AUTO INSURANCE PRICING
The attorney general’s official title and summary of the qualified initiative is as follows: CHANGES LAW TO ALLOW AUTO INSURANCE COMPANIES TO SET PRICES BASED ON A DRIVER’S HISTORY OF INSURANCE COVERAGE. INITIATIVE STATUTE.
The measure would change current law to permit insurance companies to set prices based on whether the driver previously carried auto insurance with any insurance company. It would allow insurance companies to give proportional discounts to drivers with some prior insurance coverage and increase the cost of insurance to drivers who have not maintained continuous coverage. And it would treat drivers with a lapse as continuously covered if the lapse is due to military service or loss of employment, or if the lapse is less than 90 days in length.
The proponent of this initiative, Mike D’Arelli, can be reached at 916-283-9473.
TAX REDUCTIONS AND COMMERCIAL PROPERTY TAX ASSESSMENT
The attorney general’s official title and summary for the measure is as follows: REQUIRES ASSESSMENT OF MOST COMMERCIAL PROPERTY EVERY THREE YEARS. PROVIDES TAX REDUCTION FOR HOMEOWNERS, RENTERS, AND BUSINESSES. INITIATIVE CONSTITUTIONAL AMENDMENT AND STATUTE.
The measure would change existing law to require that commercial property be assessed at fair market value at least once every three years. It would exclude residential and agricultural property. (Increased revenue is subject to Proposition 98, governing education funding.) It would double homeowners’ tax exemption and renters’ credit. It would exclude from taxation the first $1 million in tangible personal property.
According to the legislative analyst and director of finance, the fiscal impact on state and local government would be an annual state revenue increase of about $4 billion from higher property tax assessments on commercial and industrial property. New revenues would be used in part to increase state funding for schools and community colleges ($2 billion) and provide tax relief to homeowners and businesses ($1 billion). The annual local government revenue increase from higher property tax assessments on commercial and industrial property would be about $450 million.
The proponent for this measure, Margaret R. Prinzing, can be reached at 510-346-6200.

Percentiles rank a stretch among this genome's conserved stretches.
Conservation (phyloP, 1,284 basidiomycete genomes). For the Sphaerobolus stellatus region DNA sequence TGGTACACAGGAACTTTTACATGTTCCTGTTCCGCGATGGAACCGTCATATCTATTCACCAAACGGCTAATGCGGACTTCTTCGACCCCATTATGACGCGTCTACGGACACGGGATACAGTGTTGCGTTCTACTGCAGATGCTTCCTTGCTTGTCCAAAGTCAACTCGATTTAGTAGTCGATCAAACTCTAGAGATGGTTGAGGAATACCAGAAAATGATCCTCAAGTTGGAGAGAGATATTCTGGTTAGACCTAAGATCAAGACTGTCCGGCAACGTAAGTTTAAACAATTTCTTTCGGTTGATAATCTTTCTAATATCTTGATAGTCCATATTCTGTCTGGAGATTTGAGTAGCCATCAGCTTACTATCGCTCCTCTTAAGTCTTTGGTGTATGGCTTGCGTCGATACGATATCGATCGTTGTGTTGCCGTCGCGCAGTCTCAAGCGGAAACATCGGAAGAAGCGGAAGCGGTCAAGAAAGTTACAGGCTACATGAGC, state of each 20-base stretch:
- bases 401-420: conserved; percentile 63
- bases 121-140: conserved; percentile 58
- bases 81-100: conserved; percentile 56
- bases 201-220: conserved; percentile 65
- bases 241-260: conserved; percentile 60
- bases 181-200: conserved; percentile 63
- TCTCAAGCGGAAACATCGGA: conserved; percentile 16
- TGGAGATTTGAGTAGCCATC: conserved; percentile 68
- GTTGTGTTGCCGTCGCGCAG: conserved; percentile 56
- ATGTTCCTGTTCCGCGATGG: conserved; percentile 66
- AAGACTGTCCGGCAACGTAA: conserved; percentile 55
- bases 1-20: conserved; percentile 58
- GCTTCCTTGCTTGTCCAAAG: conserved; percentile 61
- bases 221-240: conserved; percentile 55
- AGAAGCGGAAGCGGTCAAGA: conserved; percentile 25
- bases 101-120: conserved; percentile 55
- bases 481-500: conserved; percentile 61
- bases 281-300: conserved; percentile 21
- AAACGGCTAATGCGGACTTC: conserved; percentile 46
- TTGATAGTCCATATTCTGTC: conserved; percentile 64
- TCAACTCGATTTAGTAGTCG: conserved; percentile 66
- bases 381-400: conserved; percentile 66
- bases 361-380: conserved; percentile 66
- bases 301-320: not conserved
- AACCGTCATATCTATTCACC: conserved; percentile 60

ENVIRONMENT – POLLUTER FEES
The attorney general’s official title and summary for the measure is as follows: VOTING REQUIREMENT. POLLUTER FEES. INITIATIVE CONSTITUTIONAL AMENDMENT.
The measure would permit the legislature to pass by majority vote, rather than two-thirds, laws imposing fees, penalties and charges on businesses whose activities pollute the air or water, damage public natural resources or harm public health. It would require the state to spend the funds raised under the law only on the mitigation of actual or anticipated impacts, including enforcement costs and costs to reduce or prevent future impacts from the pollution or activity. And it would require that the amount of any fee, penalty or charge be reasonably related to the costs of mitigation.
According to the legislative analyst and director of finance, the fiscal impact on state and local government would be the potential increase in state revenues, likely ranging in the tens of millions of dollars to the low hundreds of millions of dollars annually, depending on future actions of the legislature. The revenues would be used to increase state spending on mitigation activities.
The proponent for this measure is Joseph Caves. No public contact information has been provided by the proponent.
The attorney general’s official title and summary for the measure is as follows: PART-TIME LEGISLATURE. TWO-YEAR STATE BUDGET. INITIATIVE CONSTITUTIONAL AMENDMENT.